I know. You already know that. How could you not. I feel really bad for people who have a birthday on 9/11. It used to just be a normal day. The 11th of September. Now, it's just 9/11. It will ALWAYS now be 9/11. Nine Eleven. September 11th. No matter how you say it, it will always be one of the darkest days in our history.

Maybe now because I'm older, it gets harder to watch the 9/11 shows on cable. "Secrets of 9/11" or "Heroes of 9/11" to "Voices on the 88th Floor" show up on the guide about this time of year. Watching the 42 different angles the planes hitting the building is one thing, but even eleven years later, seeing people jumping to their deaths gets hard to take.

If you remember when it happened (and who doesn't?) we didn't see all that. The TV networks didn't know what was happening. And we didn't know all the stories. Of all the people on the planes, and in the Towers, and in Pennsylvania. All we knew was something terrible was going on. And that's when the country came together. It will always be talked about that way, since most of us didn't live during World War 2. The last time a national tragedy brought us all together.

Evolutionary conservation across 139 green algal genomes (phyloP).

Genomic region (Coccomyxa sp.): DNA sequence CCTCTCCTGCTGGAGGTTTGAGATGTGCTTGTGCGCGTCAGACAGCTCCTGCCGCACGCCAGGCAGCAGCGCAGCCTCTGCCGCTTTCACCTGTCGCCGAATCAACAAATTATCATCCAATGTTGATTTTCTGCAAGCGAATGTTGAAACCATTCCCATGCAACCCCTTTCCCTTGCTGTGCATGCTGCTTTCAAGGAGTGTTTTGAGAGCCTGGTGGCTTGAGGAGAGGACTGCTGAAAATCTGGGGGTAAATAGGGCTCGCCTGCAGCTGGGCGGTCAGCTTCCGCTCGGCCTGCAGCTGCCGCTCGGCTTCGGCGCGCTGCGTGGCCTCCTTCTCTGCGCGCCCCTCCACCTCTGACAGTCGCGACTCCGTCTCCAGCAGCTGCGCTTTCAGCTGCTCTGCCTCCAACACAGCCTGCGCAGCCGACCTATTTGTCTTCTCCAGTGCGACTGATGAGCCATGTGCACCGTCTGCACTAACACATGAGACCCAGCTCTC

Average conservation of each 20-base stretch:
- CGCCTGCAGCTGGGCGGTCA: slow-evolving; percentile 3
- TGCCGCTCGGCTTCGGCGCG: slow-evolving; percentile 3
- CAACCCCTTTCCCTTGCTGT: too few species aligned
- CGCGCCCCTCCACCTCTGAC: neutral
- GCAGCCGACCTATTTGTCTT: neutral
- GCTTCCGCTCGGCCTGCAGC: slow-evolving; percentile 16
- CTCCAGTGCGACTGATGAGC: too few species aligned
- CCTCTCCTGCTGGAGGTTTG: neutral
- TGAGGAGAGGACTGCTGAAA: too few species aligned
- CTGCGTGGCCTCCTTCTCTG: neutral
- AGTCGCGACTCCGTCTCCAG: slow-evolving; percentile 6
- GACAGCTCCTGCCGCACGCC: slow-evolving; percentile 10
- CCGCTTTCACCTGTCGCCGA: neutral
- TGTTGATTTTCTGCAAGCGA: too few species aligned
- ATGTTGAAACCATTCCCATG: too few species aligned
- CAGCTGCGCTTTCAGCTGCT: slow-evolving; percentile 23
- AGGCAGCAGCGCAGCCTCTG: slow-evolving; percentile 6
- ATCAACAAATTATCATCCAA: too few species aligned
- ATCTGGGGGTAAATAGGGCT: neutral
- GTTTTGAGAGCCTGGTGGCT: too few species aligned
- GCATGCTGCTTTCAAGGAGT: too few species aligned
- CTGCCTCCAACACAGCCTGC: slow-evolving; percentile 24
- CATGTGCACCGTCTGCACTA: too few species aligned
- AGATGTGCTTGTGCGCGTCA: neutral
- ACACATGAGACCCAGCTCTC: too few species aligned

It didn't matter who you were, or what your background was, we were--and still are--Americans. We were attacked, and we were pissed. And we, even if for just a few months, were nicer to each other. More considerate. More compassionate. Now, it's still an important day in American history, but the sentiment is gone. We are back to just being people who don't know that person in line ahead of you at the store. Americans, yes. But not Americans like we were.

On 9/11.